St. Joseph's coach Phil Martelli recently ran into a longtime acquaintance, a businessman. The man asked, "How's everything going?"

For a moment, Martelli said, he thought about giving an honest assessment, realizing this guy didn't know any details of what Martelli had been hit with lately.

Instead, the Hawks coach left it at, "Everything's great."

The reality?

"I feel like I've been invited by God to play cards, but he's only given me three cards," Martelli said, sitting in his office on Hawk Hill.

In a span of several weeks just after the Hawks lost in the first round of the NIT, the 58-year-old coach lost his sister, unexpectedly. He found out his sister-in-law, suffering from cancer, needed to go into hospice. She has since died. Martelli's mother fell and broke her hip.

This part you probably heard about: His son resigned as an assistant coach at Rutgers, part of the Mike Rice scandal, after a practice tape had reportedly shown Jimmy Martelli shoving a player.

"The breath's taken out of you - bang, bang, bang, bang," Phil Martelli said.

He is able, he said, to separate these traumas from the fortunes of his basketball team. For instance, somebody recently talking to him had included Hawks player C.J. Aiken's leaving school after his junior season as part of all this. Martelli said that's a very big deal in the life of C.J. Aiken, no question, but for the coach it's like "a pimple, you know what I mean?" when dealing with death and other trauma.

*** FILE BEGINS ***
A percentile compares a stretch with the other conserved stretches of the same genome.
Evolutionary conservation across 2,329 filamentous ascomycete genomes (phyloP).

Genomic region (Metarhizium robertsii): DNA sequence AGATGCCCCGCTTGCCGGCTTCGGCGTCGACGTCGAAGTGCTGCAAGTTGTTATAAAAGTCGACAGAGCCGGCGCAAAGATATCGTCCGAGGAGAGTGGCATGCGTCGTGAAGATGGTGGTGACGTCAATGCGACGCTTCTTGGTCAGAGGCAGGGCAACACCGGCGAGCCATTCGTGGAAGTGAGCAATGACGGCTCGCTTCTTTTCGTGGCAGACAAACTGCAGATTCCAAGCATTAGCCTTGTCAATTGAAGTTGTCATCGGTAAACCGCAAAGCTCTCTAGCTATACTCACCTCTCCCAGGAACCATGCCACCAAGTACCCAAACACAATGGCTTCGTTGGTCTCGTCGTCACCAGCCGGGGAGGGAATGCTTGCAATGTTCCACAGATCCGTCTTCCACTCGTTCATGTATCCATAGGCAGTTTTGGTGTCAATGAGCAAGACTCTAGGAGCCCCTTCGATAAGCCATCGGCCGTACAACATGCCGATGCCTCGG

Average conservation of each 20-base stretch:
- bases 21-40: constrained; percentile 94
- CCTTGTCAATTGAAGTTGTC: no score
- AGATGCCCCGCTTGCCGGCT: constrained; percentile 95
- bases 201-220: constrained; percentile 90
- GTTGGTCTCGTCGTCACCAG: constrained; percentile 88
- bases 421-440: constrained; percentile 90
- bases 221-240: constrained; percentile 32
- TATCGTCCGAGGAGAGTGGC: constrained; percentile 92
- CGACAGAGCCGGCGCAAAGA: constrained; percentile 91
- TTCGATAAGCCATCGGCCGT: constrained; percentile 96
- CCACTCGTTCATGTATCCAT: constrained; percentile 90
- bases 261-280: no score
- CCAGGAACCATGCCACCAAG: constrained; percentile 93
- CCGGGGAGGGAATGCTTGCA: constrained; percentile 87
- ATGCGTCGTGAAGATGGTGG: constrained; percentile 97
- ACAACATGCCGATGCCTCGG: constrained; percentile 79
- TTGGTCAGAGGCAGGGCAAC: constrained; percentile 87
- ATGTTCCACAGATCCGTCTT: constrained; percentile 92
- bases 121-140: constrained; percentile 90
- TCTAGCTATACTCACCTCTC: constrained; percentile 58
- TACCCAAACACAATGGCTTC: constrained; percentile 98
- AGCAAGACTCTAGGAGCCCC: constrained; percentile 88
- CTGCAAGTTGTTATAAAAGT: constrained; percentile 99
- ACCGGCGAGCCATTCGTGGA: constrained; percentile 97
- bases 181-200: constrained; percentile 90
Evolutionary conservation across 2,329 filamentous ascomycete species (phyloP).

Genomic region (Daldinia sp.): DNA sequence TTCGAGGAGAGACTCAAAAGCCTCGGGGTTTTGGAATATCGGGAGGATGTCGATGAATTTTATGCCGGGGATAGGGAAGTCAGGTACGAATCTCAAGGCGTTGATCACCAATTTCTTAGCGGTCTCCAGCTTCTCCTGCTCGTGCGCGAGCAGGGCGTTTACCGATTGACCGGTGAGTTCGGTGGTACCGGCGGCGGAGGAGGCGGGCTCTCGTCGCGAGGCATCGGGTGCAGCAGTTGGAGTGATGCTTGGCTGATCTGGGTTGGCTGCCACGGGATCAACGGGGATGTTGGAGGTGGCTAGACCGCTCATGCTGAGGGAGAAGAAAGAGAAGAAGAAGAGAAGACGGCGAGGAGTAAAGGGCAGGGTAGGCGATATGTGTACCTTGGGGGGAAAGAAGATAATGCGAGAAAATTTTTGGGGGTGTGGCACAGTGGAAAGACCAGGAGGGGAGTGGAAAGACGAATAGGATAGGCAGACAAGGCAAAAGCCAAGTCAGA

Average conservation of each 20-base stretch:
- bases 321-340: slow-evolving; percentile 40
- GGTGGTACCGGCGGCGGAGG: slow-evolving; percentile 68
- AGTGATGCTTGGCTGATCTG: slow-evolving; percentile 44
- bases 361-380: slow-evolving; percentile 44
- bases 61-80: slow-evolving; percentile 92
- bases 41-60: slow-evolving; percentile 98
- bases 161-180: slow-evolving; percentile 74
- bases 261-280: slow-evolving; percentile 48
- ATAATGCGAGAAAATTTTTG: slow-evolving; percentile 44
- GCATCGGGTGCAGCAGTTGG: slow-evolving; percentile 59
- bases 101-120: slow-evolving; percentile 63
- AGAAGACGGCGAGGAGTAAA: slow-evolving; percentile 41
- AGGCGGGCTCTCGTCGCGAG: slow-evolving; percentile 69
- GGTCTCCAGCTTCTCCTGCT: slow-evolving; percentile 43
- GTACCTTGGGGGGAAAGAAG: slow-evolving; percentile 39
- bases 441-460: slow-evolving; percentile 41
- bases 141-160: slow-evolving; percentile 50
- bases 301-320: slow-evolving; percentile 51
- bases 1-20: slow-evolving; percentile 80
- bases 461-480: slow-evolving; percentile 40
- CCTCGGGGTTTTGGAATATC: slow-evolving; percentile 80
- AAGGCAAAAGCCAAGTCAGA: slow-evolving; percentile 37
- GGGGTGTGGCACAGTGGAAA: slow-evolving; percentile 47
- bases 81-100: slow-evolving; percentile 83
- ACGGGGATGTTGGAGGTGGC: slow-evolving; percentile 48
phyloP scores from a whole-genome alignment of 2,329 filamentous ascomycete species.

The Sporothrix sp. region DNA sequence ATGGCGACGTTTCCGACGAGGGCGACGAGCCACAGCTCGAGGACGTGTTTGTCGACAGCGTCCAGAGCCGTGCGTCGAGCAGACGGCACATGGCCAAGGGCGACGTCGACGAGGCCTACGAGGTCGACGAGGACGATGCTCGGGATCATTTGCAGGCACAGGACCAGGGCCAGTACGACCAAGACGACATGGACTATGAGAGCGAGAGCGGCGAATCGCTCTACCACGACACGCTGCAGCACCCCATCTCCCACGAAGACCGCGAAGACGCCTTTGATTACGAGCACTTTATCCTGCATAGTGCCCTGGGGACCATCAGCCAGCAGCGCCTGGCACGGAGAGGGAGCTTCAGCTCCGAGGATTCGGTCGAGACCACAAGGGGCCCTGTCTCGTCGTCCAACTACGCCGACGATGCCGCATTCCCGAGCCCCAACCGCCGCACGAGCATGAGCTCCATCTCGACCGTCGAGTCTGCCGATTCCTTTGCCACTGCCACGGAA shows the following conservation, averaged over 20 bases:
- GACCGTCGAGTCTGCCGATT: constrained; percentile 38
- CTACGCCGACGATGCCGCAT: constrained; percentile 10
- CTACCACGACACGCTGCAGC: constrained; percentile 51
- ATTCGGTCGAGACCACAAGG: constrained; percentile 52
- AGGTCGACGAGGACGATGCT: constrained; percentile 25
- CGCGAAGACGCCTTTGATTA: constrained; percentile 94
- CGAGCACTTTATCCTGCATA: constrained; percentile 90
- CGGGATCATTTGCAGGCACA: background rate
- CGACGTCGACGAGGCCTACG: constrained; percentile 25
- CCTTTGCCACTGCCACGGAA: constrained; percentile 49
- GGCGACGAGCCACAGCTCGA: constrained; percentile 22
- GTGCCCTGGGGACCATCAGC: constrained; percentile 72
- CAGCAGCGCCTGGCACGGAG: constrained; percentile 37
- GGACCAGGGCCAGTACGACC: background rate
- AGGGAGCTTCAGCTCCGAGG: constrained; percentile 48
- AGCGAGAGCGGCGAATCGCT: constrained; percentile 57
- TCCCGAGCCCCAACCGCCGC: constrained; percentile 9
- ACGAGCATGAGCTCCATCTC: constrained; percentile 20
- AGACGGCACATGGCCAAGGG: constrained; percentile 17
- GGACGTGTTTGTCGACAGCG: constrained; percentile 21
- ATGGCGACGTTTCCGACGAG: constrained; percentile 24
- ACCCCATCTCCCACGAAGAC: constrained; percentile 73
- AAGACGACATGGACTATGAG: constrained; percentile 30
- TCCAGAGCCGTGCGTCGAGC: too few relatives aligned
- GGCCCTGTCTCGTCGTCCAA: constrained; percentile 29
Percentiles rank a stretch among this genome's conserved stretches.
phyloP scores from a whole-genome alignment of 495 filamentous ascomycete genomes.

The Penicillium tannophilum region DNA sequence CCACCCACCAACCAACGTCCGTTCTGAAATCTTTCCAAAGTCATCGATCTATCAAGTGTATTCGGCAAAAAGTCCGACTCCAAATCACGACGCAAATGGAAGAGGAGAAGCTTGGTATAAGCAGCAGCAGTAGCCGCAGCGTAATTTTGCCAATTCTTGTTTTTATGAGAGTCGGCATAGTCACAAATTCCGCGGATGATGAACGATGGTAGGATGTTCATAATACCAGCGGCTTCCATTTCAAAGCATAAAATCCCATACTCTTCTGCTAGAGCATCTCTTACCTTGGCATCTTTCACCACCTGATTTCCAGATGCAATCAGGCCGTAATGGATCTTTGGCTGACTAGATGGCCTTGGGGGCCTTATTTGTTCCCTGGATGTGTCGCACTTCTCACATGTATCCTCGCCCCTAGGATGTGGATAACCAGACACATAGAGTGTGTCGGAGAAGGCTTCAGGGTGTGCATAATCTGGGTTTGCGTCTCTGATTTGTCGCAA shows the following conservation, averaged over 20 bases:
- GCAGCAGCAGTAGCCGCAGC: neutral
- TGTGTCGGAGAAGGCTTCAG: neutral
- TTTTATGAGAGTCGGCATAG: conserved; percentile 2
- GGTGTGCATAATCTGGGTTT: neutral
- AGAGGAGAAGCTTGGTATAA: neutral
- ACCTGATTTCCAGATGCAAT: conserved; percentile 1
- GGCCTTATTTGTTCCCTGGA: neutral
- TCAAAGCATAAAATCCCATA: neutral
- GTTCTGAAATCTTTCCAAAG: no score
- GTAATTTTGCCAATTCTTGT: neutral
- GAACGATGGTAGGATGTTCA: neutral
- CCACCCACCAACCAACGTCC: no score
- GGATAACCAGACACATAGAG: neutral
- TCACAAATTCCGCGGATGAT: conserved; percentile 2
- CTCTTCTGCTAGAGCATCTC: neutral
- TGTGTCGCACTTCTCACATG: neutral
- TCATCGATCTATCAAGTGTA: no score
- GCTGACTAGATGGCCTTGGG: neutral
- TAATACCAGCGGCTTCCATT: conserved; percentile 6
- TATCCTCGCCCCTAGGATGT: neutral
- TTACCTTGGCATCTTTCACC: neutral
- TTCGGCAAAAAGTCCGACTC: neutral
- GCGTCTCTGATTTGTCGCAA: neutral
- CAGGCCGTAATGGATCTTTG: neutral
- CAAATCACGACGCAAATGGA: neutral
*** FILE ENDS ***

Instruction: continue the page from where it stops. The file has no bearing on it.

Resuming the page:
He isn't setting aside his own duties, he said. He's done a lot of analyzing of this past season.

"I think that's a separate box," Martelli said. "And I don't want anybody thinking - obviously there was angst and disappointment with 18 wins. I don't want anyone saying, 'Yeah, but look at the real-life stuff.' It's just a different box."

In agreeing to talk, Martelli made it clear he wasn't going to say much about his son Jimmy, or about Rice, Martelli's former St. Joe's assistant who was fired at Rutgers when videotape surfaced of Rice's practice behavior, including throwing balls at the heads of players and shouting homophobic slurs.